- A hole (perforation) might be made in the wall of the small intestine during an ERCP. This can be due to a sphincterotomy, or a tear made by the endoscope. It happens in less than 1 in 750 cases. You might need surgery to repair the hole. This can be serious, and sometimes fatal.
An ERCP can lead to mild inflammation of the pancreas (pancreatitis). This happens in about 5 in every 100 people having an ERCP.
If you have pancreatitis, you will have pain in your tummy (abdomen), which usually starts a few hours after the procedure and lasts for a few days.
The pain can be controlled with painkillers. You will also be given fluids into a vein (intravenously) in hospital to keep you hydrated.
Some people get severe pancreatitis after an ERCP. This is treated with medicine or surgery. Although it is very rare, severe pancreatitis can be fatal in less than 1 in 500 cases.
A SpyGlass is a thin endoscope (cholangioscope) that is passed into the bile duct through the endoscope tube being used. This allows a clearer view of the bile duct.
Specialist equipment can be used to break up bile or pancreatic duct stones using other methods not usually performed during a standard ERCP. It also allows samples to be taken.
Although ERCP is usually the first step to diagnose and treat most bile and pancreatic ducts problems, SpyGlass can be used. This is a longer procedure, and is usually done under general anaesthetic. For this reason, it has a higher risk of side effects or complications.
Your doctor will talk to you about SpyGlass, and if you need the SpyGlass ERCP.
Other treatment options
The only other treatment option is a percutaneous trans-hepatic cholangiogram (PTC). This is a procedure that puts a needle through the skin and into the liver. An X-ray is then used to look at the bile ducts. However, there are more complications with a PTC.
Other ways to diagnose problems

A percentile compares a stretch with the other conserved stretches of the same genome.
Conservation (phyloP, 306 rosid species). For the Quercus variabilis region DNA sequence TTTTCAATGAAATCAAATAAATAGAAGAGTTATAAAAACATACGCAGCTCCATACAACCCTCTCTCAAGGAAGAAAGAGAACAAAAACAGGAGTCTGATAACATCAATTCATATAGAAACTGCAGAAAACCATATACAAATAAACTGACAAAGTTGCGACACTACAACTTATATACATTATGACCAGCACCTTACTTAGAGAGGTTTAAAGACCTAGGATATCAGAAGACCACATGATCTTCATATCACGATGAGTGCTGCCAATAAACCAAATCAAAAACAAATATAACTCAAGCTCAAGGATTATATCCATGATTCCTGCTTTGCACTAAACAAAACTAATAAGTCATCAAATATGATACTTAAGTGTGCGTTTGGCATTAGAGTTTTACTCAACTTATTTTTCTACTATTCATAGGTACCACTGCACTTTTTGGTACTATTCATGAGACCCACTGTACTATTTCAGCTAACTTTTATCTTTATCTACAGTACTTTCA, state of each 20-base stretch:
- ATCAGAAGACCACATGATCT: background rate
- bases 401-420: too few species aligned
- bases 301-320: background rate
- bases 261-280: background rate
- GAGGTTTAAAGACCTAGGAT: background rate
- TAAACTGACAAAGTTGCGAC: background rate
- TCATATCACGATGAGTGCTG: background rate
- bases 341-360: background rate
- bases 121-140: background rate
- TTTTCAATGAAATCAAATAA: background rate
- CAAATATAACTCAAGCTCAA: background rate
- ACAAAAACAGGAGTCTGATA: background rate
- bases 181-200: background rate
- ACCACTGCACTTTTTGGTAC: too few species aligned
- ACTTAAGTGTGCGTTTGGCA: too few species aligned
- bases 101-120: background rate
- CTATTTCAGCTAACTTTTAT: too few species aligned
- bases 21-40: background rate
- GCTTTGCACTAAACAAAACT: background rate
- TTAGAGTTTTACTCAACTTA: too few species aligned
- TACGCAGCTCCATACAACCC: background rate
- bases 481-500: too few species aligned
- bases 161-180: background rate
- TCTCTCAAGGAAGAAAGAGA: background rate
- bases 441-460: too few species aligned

There are other options for diagnosing problems with your biliary system. However, the options below cannot be used to treat the problem.
- A CT scan can be used, but this is less sensitive and small growths (less than 1cm) can be missed. Samples (biopsies) cannot be taken during a CT scan, and no stents can be put in to treat the problem.
- An MRI scan can be used, but this does not allow direct vision of the bile ducts. Biopsies cannot be taken, and no stents can be put in during an MRI scan. You cannot have an MRI scan if you have internal metalwork (such as a pacemaker, or joint replacement).
- An ultrasound scan can give images of the biliary system, but you cannot have a biopsy, and no stents can be put in.
- An endoscopy ultrasound (EUS) can be used. However, stones cannot be removed, a sphincterotomy (cut at the base of the bile duct) cannot be performed, and no stents can be put in.
Giving your permission (consent)
We want to involve you in decisions about your care and treatment. If you decide to go ahead, you will be asked to sign a consent form. This states that you agree to have the treatment and you understand what it involves. If you would like more information about our consent process, please speak to a member of staff caring for you
Information and support
GUTS UK provide information about diseases and problems that people might have with their digestive system or gut.
Resource number: 2559/VER5
Last reviewed: December 2021
Next review: December 2024